One of the reasons I was looking forward to becoming a stay-at-home mom was the freedom I would have to do things like chaperone school field trips. Tuesday was one of those opportunities. It was an added bonus that we were going to one of my favorite nature preserves to go canoeing.
Or, at least that's what I thought.
Weeks ago I signed the waiver warning participants that they would be exposed to areas containing alligators, poisonous snakes and plants, as well as other dangers. Then I excitedly awaited for the day to arrive!
Now, before I continue, let me first explain I have an intense fear of the water. To clarify, it's not the water, it's what lurks in the water. ANY water. My rule of thumb is if I cannot see the bottom, I don't venture into it. Period, end of discussion. Consider it an aversion to the unknown - perhaps even a control thing. But, from the safety of a canoe, I could do it!
The guide informed us that the first order of business was dip netting. Okay, that's fine. The kids will get a bit wet perhaps, but I can stay on shore and watch.
The guide proceeded to explain that we will have to trek through the swamp waters to get to the area where we would be collecting our samples.
Yeah, that's not happening. I signed up for a canoe ride, not to be a contestant on Survivor. With plenty of guides and chaperones, I turned to the teacher and said, "I'm not going in there. If I do, I'll be in therapy for years!"
Phew, disaster averted. Just before heading in, one of the students asked the guide, "Are there leeches in there?" No, no leeches we were assured. So off the group went armed with nets. The water was up to their mid-thighs, higher on the shorter students, a category I would have fallen into..
When they returned, the first words spoken to me were, "Would you believe one of the kids was bitten by a leech?" WHAAAAAT? "Yes, it's very rare," the guide said.
I wanted to slap her.
We moved over to the covered hut where we looked at our findings that were carefully placed into little plastic viewing containers: water spiders, plankton, water scorpions, water beetles and a whole slew of other bugs, dragonfly nymphs, apple snails, tadpoles, crawfish, and......yep, the now infamous leech, which, by the way, the guide was way too excited about.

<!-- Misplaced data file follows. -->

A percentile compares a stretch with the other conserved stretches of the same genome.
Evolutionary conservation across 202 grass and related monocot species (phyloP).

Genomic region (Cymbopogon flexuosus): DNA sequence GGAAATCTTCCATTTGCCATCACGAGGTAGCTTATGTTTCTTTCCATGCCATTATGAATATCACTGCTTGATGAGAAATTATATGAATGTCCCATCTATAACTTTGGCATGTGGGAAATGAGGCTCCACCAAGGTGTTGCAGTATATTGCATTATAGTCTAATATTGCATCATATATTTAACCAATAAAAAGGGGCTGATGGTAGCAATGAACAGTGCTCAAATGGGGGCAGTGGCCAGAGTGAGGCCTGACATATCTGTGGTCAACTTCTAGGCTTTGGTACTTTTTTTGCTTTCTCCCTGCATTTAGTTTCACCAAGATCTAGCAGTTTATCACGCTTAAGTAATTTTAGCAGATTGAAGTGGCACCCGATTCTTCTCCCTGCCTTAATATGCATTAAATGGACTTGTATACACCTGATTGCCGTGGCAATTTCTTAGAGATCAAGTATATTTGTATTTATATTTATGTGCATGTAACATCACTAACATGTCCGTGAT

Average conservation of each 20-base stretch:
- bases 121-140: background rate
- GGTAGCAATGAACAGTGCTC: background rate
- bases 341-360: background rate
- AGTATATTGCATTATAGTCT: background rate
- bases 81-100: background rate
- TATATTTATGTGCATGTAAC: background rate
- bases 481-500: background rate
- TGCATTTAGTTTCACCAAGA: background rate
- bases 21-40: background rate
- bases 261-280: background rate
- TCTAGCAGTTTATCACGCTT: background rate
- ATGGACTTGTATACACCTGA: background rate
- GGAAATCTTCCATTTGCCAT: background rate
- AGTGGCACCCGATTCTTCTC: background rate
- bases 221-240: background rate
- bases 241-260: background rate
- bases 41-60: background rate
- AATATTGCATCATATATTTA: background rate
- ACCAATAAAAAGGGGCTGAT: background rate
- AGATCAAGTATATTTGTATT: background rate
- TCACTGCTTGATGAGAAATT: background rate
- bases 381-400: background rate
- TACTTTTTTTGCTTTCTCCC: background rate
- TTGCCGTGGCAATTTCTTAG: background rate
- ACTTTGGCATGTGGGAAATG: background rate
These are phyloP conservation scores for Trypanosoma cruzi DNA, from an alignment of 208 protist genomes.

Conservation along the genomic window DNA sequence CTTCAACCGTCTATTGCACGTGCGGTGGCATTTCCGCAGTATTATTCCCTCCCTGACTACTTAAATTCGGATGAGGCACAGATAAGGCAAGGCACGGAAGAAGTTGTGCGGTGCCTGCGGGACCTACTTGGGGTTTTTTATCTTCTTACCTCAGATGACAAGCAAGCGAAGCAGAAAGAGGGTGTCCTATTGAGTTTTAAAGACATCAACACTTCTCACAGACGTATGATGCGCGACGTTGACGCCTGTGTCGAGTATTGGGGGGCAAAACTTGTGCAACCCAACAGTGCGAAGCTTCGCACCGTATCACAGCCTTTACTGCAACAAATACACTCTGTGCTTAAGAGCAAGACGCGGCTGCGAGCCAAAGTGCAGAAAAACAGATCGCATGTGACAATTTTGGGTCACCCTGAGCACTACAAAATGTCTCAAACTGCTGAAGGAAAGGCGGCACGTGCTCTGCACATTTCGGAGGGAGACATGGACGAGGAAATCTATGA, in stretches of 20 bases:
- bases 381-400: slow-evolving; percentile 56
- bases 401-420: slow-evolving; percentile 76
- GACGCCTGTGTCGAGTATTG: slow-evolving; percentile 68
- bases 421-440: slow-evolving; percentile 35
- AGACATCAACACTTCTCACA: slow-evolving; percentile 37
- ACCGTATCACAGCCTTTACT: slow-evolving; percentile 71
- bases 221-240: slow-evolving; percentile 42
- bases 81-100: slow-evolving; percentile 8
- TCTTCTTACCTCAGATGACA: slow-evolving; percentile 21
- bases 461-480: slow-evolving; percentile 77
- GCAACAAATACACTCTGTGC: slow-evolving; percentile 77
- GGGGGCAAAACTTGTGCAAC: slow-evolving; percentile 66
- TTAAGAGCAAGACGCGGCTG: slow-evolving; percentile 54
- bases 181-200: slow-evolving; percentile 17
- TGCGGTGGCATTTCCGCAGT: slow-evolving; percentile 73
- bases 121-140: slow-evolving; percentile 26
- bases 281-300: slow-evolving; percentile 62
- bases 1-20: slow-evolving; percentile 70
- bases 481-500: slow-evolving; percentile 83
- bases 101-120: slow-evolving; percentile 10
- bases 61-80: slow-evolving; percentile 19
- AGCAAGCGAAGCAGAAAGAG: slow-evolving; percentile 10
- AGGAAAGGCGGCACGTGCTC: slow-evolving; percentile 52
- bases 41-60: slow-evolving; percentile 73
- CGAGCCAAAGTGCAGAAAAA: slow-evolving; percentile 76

Finally, we were in my element - THIS is what I loved, seeing these little guys from the comfort of land.
As we passed the containers around for a closer look, I turned to the teacher and said, "No wonder they show us what's in the water only after we get out! So, are we going canoeing next?"
"No, we're not going canoeing, we're going on a swamp walk." She said that too calmly, so clearly she means along the boardwalk. Right? RIGHT!?
We split into two groups, changed guides, and the next thing I knew my group was following the boardwalk deeper into the preserve. We arrived at an area along the wooden trail where there was a ladder leading down into the swampy waters. He said this is where we will descend into the swamp to begin our walk.
I looked around. Besides the two guides, I was the only school chaperone in this group which meant one thing. My luck had run out. I was definitely going in. The guides handed each of us a large walking stick and went over the rules, none of which I heard because - well, my God, I was about to do something I successfully avoided my entire life.
Here's where two things could have happened.
1) I could have outright refused to go into this swamp, throw a tantrum and start to cry.
2) I could have sucked it up, focus on the lecture and ignore the panic that was creeping into my mind.
For my son's sake, I chose option number two. Aren't you proud of me?
So what is it like to step into a swamp?
The water was cool but completely black from the disturbed mud, your feet sink with every step, and an array of grasses, twigs, and leaves wrap around your body like water moccasins going in for the kill. If you can ignore ALL these sensations, you'll do fine.
We trudged and we trudged. We stopped to observe specific vegetation and learn the difference between the swamp land and the marshland twenty feet away where the gators live.
And, then, finally I saw it - the ladder that will take us out of this swamp and back onto the boardwalk.
When we got out the lead guide looked at me and asked, "Now, was that so bad?" I smiled and answered truthfully, "No, it really wasn't." I was honestly so happy I had done this and experienced it with my son who was in his glory.
We never did get to canoe - something about the gators being too agitated due to mating season.
It's pretty awesome when our children can push us beyond our safety-nets. I am not one who normally steps out of my comfort-zone, but man do I feel great when I do - especially when I live to tell about it.
As we left the preserve, my son asked if we could come back and do it again sometime. I replied, "Ask your father."